When the ITF tried to test Serena out of competition in October 2011, she fled to her panic room. It was reported that the doping control officer had been mistaken for an "intruder." And, as the statistics noted above indicate, she did not give a sample after leaving the panic room. No information has been disclosed regarding why no sample was collected. However, according to the ITF's anti-doping code (Section 2.3) the following is an anti-doping rule violation: "Refusing or failing without compelling justification to submit to Sample collection after notification of Testing as authorised in applicable anti-doping rules, or otherwise evading Sample collection."
When the "panic room" incident was reported last year, I asked the ITF about it (back when they still responded to my e-mails). This was their response:
The ITF, with the responsibility for managing the Tennis Anti-Doping Programme on behalf of the Grand Slams, ATP and WTA and ITF, has a duty of confidentiality and will not comment on any case unless and until there is a decision that an Anti-Doping Rule Violation has been committed, in which case the decision is published in accordance with the requirements of the WADA Code. Please take this as clarification of our position for the future.Clearly, Serena wasn't found to have committed an anti-doping violation. But, what happened? Why was no sample collected?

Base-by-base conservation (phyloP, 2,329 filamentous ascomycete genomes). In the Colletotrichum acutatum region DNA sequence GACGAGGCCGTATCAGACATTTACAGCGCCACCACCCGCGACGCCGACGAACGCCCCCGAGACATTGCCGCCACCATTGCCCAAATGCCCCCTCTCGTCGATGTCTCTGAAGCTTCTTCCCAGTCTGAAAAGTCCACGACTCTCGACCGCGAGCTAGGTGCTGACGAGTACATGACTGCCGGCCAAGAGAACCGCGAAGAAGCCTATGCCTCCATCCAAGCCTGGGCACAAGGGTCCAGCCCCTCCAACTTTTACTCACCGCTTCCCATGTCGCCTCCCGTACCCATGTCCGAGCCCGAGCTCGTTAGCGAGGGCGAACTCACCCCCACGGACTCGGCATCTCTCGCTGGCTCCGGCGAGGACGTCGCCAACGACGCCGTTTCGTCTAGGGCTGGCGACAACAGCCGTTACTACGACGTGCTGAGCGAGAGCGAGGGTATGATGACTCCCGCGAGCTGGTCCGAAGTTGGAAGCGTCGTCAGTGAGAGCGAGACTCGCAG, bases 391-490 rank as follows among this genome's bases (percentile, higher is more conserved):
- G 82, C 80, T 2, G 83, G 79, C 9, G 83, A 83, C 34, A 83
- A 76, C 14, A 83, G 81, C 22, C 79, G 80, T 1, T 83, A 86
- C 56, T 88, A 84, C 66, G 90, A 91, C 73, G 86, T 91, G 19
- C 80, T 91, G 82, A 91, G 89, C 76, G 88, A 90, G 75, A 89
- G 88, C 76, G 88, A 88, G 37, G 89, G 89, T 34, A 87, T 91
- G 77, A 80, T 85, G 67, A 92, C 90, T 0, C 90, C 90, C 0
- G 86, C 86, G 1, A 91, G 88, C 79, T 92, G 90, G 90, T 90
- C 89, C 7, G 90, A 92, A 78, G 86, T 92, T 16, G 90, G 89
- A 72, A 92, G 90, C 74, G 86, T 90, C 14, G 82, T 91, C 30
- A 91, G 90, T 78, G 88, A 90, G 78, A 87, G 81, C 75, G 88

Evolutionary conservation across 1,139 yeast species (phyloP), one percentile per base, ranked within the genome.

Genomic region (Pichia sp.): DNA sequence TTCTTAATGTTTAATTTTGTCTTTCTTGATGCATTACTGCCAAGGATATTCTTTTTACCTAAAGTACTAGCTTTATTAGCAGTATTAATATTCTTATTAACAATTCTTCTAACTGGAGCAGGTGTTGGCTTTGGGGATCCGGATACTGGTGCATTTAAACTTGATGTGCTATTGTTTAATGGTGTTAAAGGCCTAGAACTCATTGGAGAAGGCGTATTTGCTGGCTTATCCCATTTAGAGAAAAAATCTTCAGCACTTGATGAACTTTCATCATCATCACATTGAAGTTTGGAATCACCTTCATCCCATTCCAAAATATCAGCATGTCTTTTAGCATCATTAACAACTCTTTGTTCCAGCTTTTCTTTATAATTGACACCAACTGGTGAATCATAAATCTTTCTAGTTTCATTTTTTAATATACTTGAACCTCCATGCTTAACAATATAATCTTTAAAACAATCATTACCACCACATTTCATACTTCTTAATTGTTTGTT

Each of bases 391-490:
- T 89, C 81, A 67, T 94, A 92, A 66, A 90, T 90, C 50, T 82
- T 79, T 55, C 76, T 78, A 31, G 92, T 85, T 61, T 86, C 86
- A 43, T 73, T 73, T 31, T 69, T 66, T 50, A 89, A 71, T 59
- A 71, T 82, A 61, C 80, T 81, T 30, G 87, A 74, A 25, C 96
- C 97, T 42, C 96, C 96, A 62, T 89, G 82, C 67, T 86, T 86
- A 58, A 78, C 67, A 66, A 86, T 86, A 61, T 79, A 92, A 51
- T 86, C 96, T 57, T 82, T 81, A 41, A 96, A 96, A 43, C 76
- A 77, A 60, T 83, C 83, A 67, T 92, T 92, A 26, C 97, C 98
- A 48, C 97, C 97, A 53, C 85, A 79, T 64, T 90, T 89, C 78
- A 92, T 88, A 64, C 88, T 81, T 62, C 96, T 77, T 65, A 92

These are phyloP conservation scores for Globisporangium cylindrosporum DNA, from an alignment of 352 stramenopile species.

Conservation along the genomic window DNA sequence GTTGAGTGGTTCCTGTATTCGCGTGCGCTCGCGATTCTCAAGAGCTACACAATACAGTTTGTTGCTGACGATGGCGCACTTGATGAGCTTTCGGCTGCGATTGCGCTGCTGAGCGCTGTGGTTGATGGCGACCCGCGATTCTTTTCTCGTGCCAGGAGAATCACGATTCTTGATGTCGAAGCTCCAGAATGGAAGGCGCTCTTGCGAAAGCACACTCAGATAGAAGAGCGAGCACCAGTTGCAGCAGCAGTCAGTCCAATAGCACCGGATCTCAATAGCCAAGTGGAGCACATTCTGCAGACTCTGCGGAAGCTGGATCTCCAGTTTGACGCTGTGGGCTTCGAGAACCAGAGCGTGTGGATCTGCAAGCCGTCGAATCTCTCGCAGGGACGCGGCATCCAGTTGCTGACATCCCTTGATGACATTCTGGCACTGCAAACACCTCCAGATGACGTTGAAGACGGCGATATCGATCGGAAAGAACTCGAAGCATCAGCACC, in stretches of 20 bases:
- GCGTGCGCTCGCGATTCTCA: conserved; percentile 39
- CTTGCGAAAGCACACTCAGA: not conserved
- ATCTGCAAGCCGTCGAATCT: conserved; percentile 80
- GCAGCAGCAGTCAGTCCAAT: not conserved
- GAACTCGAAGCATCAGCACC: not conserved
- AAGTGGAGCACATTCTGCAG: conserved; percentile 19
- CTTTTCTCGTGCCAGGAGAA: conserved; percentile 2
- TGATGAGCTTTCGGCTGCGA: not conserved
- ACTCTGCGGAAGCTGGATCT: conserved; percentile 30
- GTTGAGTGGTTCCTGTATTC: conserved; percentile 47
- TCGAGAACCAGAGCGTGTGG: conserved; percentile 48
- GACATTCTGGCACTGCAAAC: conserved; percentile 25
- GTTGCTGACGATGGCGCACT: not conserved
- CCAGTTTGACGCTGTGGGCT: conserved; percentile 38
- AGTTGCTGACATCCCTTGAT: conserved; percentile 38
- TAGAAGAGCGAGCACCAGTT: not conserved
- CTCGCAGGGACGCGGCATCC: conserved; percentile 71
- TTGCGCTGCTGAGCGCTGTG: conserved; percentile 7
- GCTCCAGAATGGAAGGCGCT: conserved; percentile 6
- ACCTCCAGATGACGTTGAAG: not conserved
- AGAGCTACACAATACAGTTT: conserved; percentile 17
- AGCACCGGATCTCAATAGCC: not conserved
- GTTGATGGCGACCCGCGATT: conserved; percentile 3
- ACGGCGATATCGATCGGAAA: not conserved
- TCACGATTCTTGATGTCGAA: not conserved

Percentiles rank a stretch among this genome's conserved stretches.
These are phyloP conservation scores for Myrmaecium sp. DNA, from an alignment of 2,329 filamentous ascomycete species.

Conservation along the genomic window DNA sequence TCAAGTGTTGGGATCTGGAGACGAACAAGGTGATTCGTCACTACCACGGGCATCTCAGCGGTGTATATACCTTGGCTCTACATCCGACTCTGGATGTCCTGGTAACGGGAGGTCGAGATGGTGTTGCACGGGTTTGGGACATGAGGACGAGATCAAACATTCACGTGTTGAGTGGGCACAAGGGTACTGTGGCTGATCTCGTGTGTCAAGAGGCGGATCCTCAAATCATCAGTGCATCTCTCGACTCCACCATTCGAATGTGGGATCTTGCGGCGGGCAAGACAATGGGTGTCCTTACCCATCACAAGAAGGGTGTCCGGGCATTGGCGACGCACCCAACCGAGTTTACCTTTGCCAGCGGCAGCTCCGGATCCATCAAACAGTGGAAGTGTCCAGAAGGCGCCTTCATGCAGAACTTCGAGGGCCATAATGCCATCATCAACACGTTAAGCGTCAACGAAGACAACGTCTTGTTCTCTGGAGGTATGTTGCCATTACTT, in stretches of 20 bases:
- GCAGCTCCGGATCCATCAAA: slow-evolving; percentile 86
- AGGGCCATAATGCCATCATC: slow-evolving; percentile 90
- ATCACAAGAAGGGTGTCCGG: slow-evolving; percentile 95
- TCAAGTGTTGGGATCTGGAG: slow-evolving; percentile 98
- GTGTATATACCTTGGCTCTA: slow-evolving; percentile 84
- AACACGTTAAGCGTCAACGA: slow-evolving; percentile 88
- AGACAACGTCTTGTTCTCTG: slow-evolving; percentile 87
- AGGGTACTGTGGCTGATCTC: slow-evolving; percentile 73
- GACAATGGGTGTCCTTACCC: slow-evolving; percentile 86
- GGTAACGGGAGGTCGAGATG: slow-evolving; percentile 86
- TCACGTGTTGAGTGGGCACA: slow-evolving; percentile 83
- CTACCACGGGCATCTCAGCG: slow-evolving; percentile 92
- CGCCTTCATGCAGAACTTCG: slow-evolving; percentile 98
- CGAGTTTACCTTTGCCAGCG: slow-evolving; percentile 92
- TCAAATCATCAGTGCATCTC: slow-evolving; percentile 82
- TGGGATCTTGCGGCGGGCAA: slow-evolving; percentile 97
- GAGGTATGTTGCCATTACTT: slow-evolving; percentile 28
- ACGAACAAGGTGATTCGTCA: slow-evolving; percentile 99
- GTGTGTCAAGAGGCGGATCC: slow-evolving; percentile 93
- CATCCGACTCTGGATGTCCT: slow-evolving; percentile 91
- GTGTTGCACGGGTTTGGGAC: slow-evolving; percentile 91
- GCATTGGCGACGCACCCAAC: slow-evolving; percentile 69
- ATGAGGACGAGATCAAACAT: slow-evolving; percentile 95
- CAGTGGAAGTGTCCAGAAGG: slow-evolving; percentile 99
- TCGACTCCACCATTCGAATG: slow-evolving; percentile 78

What were the results of the ITF's review of the case? Was the doping control officer at fault? Was the event treated as a "missed test"? If not, is it fair to other players on the tour that it appears some players can avoid the "inconvenience" of out of competition testing with seemingly no consequences?
If you were on the professional tennis tour, would the facts above give you more or less confidence in the tennis anti-doping programme?
Let me leave you with this thought: What would the media reaction have been if Serena was a cyclist rather than a tennis player?